Despite challenges at home and abroad, China is able to maintain a stable economic performance with the help of pro-growth policies, experts said.
Latest data shows that China's GDP expanded 6.7 percent year on year in the first three quarters of 2018, with the growth rate slowing to 6.5 percent in the third quarter (Q3) from 6.7 percent in the second quarter.
While the pace signaled a trend of overall stability and steady progress, China faces more external challenges and rising downward pressure, according to the National Bureau of Statistics.
The slowdown in Q3 was a combined result of external headwinds as well as decelerated growth in domestic infrastructure investment, the financial research center at the Bank of Communications said in a report.
As China increased policy incentives from August to improve infrastructure, investment growth will likely recover in Q4, the report said.
"We are fully confident that China is able to achieve its annual growth target of 6.5 percent," it said.
China's economy is going through structural changes that many analysts said inevitably come with pains.
While fostering the growth of new drivers such as consumption and innovation, the country has remained committed to addressing existing issues, such as high financial leverage and pollution.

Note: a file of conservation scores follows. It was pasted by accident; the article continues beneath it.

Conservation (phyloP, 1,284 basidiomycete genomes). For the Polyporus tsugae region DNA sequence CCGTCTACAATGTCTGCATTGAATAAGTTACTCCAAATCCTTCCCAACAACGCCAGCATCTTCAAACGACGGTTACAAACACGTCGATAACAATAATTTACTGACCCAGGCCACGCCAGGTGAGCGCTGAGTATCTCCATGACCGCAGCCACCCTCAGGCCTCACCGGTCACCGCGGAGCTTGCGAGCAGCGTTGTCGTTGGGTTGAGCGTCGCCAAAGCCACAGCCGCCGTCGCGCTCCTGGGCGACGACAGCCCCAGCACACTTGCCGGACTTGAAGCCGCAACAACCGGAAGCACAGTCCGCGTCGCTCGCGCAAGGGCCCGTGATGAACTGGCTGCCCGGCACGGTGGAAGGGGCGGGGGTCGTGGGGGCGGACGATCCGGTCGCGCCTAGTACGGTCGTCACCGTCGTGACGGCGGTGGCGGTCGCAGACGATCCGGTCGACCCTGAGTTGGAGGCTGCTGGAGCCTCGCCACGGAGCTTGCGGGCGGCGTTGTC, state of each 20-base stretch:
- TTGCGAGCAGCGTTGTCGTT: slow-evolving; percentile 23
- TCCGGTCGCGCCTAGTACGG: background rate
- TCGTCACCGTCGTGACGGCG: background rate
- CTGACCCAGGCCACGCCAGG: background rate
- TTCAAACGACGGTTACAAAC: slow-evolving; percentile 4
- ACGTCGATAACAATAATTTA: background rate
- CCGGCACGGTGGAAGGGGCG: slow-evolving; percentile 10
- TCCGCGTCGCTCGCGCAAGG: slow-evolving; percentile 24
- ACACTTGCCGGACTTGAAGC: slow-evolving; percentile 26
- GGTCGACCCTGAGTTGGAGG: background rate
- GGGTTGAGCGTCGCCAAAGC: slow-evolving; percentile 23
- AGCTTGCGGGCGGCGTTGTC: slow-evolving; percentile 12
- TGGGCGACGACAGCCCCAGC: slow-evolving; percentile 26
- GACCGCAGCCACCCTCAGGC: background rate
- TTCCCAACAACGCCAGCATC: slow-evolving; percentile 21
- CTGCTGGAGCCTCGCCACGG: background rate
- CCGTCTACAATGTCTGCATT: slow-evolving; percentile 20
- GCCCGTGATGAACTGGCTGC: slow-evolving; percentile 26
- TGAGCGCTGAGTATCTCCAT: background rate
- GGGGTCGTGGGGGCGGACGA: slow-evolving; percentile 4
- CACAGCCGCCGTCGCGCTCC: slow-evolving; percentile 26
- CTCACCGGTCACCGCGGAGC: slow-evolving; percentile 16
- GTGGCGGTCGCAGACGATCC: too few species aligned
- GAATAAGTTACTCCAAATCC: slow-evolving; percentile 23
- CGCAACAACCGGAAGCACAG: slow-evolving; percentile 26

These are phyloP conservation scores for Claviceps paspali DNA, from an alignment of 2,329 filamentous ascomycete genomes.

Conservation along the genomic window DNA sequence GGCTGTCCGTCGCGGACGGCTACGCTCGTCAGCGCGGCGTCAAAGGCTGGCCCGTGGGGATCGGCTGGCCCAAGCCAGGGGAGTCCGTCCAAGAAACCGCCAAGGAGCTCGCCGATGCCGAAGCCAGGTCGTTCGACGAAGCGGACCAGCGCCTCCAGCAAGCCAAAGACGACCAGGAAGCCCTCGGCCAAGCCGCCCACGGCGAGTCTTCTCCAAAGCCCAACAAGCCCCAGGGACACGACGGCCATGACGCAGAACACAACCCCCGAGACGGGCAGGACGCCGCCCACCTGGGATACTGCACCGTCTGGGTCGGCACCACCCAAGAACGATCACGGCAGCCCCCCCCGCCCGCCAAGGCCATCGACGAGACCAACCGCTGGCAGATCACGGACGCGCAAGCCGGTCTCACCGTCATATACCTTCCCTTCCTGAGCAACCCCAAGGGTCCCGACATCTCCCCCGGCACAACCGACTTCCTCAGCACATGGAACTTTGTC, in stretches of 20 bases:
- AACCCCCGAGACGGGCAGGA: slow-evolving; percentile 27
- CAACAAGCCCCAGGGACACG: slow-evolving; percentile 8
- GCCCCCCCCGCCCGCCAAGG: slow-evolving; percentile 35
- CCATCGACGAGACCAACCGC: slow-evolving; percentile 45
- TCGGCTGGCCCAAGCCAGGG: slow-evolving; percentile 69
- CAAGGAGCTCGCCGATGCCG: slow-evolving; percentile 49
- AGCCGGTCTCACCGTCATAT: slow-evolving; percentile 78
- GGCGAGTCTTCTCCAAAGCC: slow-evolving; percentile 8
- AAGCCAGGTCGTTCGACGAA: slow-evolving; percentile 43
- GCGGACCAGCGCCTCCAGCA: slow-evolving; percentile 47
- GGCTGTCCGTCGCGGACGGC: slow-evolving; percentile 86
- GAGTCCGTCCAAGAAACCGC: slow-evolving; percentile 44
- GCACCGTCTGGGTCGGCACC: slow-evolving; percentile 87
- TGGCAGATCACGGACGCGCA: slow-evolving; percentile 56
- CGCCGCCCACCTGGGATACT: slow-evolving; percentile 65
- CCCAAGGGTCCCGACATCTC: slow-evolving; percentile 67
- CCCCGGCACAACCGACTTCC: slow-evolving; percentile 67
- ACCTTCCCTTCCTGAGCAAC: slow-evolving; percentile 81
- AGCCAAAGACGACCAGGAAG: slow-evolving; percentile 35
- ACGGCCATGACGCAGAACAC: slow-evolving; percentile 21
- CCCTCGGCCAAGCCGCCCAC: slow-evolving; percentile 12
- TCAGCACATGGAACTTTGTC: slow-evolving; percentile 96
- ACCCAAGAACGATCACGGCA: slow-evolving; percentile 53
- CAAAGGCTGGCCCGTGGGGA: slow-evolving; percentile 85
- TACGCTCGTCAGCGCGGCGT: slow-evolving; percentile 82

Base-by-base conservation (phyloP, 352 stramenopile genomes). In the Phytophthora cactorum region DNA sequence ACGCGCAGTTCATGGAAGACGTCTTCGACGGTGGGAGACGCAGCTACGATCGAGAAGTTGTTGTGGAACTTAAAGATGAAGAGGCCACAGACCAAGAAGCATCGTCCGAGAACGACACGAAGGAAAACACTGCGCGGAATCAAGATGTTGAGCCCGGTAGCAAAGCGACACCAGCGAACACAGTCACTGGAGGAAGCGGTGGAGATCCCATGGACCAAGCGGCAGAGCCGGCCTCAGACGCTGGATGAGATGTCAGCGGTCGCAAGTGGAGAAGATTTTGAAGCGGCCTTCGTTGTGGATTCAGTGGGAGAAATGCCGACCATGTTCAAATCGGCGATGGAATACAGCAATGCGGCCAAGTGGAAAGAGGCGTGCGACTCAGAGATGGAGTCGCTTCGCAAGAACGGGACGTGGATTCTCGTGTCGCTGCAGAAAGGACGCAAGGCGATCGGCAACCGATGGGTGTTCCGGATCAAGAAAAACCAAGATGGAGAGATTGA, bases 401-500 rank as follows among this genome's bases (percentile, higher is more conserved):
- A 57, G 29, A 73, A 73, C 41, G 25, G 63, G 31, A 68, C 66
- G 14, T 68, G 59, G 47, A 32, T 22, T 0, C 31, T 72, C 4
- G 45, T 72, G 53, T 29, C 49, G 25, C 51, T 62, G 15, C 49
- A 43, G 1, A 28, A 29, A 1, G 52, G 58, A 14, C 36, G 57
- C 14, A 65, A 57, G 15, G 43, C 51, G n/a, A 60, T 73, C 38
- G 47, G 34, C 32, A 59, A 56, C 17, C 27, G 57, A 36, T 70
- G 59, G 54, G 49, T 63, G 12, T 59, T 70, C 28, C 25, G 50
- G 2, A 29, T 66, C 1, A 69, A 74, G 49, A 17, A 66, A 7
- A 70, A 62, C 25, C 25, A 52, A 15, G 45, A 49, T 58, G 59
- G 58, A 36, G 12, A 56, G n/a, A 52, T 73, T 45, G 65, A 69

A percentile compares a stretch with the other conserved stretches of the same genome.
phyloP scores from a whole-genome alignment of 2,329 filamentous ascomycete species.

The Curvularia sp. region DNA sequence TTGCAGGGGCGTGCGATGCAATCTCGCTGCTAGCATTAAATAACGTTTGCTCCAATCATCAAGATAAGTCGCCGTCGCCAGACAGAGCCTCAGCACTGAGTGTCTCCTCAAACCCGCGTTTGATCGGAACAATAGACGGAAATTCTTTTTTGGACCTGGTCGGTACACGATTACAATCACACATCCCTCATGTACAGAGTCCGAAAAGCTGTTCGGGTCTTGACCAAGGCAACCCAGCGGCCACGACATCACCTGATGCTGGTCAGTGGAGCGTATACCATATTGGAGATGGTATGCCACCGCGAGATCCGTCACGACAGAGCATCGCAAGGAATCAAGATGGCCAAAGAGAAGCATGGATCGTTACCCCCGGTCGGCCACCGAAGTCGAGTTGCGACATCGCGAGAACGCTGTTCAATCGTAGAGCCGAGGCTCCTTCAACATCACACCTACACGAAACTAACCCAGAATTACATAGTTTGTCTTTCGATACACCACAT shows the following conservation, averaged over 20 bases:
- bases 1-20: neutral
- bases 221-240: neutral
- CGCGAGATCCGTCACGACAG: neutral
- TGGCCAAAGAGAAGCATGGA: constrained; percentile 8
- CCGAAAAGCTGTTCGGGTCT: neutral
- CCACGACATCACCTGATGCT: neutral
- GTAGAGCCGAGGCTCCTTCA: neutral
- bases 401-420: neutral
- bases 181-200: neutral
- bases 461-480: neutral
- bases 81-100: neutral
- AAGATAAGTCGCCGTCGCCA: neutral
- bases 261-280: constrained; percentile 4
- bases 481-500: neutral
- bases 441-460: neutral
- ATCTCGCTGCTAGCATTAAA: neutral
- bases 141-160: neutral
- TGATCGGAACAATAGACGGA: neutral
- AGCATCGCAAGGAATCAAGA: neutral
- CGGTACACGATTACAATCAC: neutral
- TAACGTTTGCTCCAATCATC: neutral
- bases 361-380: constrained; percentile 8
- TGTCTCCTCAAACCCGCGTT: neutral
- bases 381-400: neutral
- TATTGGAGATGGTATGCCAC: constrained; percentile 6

The key to striking a balance between maintaining growth and defusing financial risks is to properly implement the country's policies with supply-side structural reform at the core, said Vice Premier Liu He.
Policy makers have stepped up pro-growth measures, including a cut in the cash that banks must hold as reserves, more tax breaks for small and medium-sized enterprises, and faster approval and construction of infrastructure projects.
Authorities also unveiled new measures in September to further tap the country's residential consumption potential, with specific measures outlined to upgrade consumption.
Such measures, together with a revised individual income tax law, which lowers the tax burden for middle- and lower-income households, will help steady consumption growth in Q4, the Bank of Communications report said.
"As policies gradually get implemented, consumer demand has much room for further expansion," it noted.
Yan Se, an associate professor with the Guanghua School of Management at Peking University, said in addition to the policy measures to support consumption and infrastructure investment, the central government has notable flexibility in applying fiscal and monetary tools to keep the economy stable amid global fluctuations.
China's economy may seem to be in some difficulties from a short-term perspective or being viewed through specific cases. However, its development prospects are very bright when being judged from a historical perspective, Liu said.
"We will continue to implement the proactive fiscal policy, prudent monetary policy, explicit industrial investment policies, and more inclusive and sustainable social policies to further implement the core policy of supply-side structural reform," he said.